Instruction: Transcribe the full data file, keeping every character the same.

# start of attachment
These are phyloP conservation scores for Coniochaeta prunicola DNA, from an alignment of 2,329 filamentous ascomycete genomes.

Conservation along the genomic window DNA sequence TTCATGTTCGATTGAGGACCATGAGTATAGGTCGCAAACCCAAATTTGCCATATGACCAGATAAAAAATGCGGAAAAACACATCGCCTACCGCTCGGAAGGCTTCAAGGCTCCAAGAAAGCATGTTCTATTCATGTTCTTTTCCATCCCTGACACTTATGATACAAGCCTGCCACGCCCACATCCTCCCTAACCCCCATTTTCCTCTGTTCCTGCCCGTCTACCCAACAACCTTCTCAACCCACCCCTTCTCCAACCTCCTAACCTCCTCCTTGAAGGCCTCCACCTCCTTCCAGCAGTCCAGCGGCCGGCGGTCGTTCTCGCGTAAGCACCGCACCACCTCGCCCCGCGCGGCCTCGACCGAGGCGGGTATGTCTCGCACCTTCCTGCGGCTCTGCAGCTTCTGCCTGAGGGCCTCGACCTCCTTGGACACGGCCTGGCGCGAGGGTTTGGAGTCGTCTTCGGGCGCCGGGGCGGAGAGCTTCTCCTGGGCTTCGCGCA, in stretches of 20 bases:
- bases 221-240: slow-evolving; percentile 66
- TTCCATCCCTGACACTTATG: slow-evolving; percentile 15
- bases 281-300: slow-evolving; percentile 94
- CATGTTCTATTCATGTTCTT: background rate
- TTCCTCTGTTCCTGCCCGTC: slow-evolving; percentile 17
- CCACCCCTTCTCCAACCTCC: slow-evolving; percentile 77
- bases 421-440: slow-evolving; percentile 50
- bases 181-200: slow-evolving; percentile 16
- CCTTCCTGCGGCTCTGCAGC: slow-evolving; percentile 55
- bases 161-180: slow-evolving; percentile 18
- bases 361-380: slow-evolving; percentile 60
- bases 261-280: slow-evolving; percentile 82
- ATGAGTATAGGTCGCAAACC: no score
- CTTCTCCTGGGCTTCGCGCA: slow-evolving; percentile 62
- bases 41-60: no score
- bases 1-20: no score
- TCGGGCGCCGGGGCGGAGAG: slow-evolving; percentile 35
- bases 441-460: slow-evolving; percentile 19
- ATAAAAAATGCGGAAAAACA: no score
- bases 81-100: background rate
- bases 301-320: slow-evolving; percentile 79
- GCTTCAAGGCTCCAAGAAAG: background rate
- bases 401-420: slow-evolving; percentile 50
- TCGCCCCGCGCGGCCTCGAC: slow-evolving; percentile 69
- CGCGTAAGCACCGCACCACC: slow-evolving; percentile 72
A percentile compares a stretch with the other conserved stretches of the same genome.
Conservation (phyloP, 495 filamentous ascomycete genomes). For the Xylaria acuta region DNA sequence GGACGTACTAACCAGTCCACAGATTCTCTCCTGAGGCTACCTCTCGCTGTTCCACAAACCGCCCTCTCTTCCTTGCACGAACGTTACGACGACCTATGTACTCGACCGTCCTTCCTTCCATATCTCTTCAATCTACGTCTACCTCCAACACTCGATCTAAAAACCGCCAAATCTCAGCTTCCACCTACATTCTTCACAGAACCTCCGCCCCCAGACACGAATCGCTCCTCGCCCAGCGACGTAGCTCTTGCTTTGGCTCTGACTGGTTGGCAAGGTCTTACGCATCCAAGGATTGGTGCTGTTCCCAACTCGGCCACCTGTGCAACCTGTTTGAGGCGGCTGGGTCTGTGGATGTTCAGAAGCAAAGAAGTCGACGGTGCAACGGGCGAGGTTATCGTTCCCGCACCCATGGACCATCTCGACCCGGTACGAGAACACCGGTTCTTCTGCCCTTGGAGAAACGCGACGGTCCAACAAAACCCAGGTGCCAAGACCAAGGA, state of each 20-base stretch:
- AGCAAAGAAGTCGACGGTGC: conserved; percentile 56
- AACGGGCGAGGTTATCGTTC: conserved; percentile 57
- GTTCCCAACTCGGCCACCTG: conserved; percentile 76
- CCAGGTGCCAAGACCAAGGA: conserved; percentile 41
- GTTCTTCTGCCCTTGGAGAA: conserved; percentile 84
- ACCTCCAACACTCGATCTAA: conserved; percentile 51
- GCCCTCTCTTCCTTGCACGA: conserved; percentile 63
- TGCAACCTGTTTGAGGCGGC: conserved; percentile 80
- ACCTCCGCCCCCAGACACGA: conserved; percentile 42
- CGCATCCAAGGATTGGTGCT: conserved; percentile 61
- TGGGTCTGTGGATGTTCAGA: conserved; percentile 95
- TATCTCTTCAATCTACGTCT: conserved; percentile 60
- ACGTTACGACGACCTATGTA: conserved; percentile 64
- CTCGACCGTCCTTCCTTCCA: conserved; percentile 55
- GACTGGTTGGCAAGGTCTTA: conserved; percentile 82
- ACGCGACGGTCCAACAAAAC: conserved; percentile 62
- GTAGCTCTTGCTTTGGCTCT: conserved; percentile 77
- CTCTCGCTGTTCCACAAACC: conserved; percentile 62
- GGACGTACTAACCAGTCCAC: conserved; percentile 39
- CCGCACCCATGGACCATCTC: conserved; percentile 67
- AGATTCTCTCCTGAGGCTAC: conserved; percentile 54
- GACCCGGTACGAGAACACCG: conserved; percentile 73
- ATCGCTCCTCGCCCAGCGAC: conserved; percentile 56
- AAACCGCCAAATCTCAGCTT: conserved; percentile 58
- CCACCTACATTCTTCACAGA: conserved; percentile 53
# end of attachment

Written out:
These are phyloP conservation scores for Coniochaeta prunicola DNA, from an alignment of 2,329 filamentous ascomycete genomes.

Conservation along the genomic window DNA sequence TTCATGTTCGATTGAGGACCATGAGTATAGGTCGCAAACCCAAATTTGCCATATGACCAGATAAAAAATGCGGAAAAACACATCGCCTACCGCTCGGAAGGCTTCAAGGCTCCAAGAAAGCATGTTCTATTCATGTTCTTTTCCATCCCTGACACTTATGATACAAGCCTGCCACGCCCACATCCTCCCTAACCCCCATTTTCCTCTGTTCCTGCCCGTCTACCCAACAACCTTCTCAACCCACCCCTTCTCCAACCTCCTAACCTCCTCCTTGAAGGCCTCCACCTCCTTCCAGCAGTCCAGCGGCCGGCGGTCGTTCTCGCGTAAGCACCGCACCACCTCGCCCCGCGCGGCCTCGACCGAGGCGGGTATGTCTCGCACCTTCCTGCGGCTCTGCAGCTTCTGCCTGAGGGCCTCGACCTCCTTGGACACGGCCTGGCGCGAGGGTTTGGAGTCGTCTTCGGGCGCCGGGGCGGAGAGCTTCTCCTGGGCTTCGCGCA, in stretches of 20 bases:
- bases 221-240: slow-evolving; percentile 66
- TTCCATCCCTGACACTTATG: slow-evolving; percentile 15
- bases 281-300: slow-evolving; percentile 94
- CATGTTCTATTCATGTTCTT: background rate
- TTCCTCTGTTCCTGCCCGTC: slow-evolving; percentile 17
- CCACCCCTTCTCCAACCTCC: slow-evolving; percentile 77
- bases 421-440: slow-evolving; percentile 50
- bases 181-200: slow-evolving; percentile 16
- CCTTCCTGCGGCTCTGCAGC: slow-evolving; percentile 55
- bases 161-180: slow-evolving; percentile 18
- bases 361-380: slow-evolving; percentile 60
- bases 261-280: slow-evolving; percentile 82
- ATGAGTATAGGTCGCAAACC: no score
- CTTCTCCTGGGCTTCGCGCA: slow-evolving; percentile 62
- bases 41-60: no score
- bases 1-20: no score
- TCGGGCGCCGGGGCGGAGAG: slow-evolving; percentile 35
- bases 441-460: slow-evolving; percentile 19
- ATAAAAAATGCGGAAAAACA: no score
- bases 81-100: background rate
- bases 301-320: slow-evolving; percentile 79
- GCTTCAAGGCTCCAAGAAAG: background rate
- bases 401-420: slow-evolving; percentile 50
- TCGCCCCGCGCGGCCTCGAC: slow-evolving; percentile 69
- CGCGTAAGCACCGCACCACC: slow-evolving; percentile 72
A percentile compares a stretch with the other conserved stretches of the same genome.
Conservation (phyloP, 495 filamentous ascomycete genomes). For the Xylaria acuta region DNA sequence GGACGTACTAACCAGTCCACAGATTCTCTCCTGAGGCTACCTCTCGCTGTTCCACAAACCGCCCTCTCTTCCTTGCACGAACGTTACGACGACCTATGTACTCGACCGTCCTTCCTTCCATATCTCTTCAATCTACGTCTACCTCCAACACTCGATCTAAAAACCGCCAAATCTCAGCTTCCACCTACATTCTTCACAGAACCTCCGCCCCCAGACACGAATCGCTCCTCGCCCAGCGACGTAGCTCTTGCTTTGGCTCTGACTGGTTGGCAAGGTCTTACGCATCCAAGGATTGGTGCTGTTCCCAACTCGGCCACCTGTGCAACCTGTTTGAGGCGGCTGGGTCTGTGGATGTTCAGAAGCAAAGAAGTCGACGGTGCAACGGGCGAGGTTATCGTTCCCGCACCCATGGACCATCTCGACCCGGTACGAGAACACCGGTTCTTCTGCCCTTGGAGAAACGCGACGGTCCAACAAAACCCAGGTGCCAAGACCAAGGA, state of each 20-base stretch:
- AGCAAAGAAGTCGACGGTGC: conserved; percentile 56
- AACGGGCGAGGTTATCGTTC: conserved; percentile 57
- GTTCCCAACTCGGCCACCTG: conserved; percentile 76
- CCAGGTGCCAAGACCAAGGA: conserved; percentile 41
- GTTCTTCTGCCCTTGGAGAA: conserved; percentile 84
- ACCTCCAACACTCGATCTAA: conserved; percentile 51
- GCCCTCTCTTCCTTGCACGA: conserved; percentile 63
- TGCAACCTGTTTGAGGCGGC: conserved; percentile 80
- ACCTCCGCCCCCAGACACGA: conserved; percentile 42
- CGCATCCAAGGATTGGTGCT: conserved; percentile 61
- TGGGTCTGTGGATGTTCAGA: conserved; percentile 95
- TATCTCTTCAATCTACGTCT: conserved; percentile 60
- ACGTTACGACGACCTATGTA: conserved; percentile 64
- CTCGACCGTCCTTCCTTCCA: conserved; percentile 55
- GACTGGTTGGCAAGGTCTTA: conserved; percentile 82
- ACGCGACGGTCCAACAAAAC: conserved; percentile 62
- GTAGCTCTTGCTTTGGCTCT: conserved; percentile 77
- CTCTCGCTGTTCCACAAACC: conserved; percentile 62
- GGACGTACTAACCAGTCCAC: conserved; percentile 39
- CCGCACCCATGGACCATCTC: conserved; percentile 67
- AGATTCTCTCCTGAGGCTAC: conserved; percentile 54
- GACCCGGTACGAGAACACCG: conserved; percentile 73
- ATCGCTCCTCGCCCAGCGAC: conserved; percentile 56
- AAACCGCCAAATCTCAGCTT: conserved; percentile 58
- CCACCTACATTCTTCACAGA: conserved; percentile 53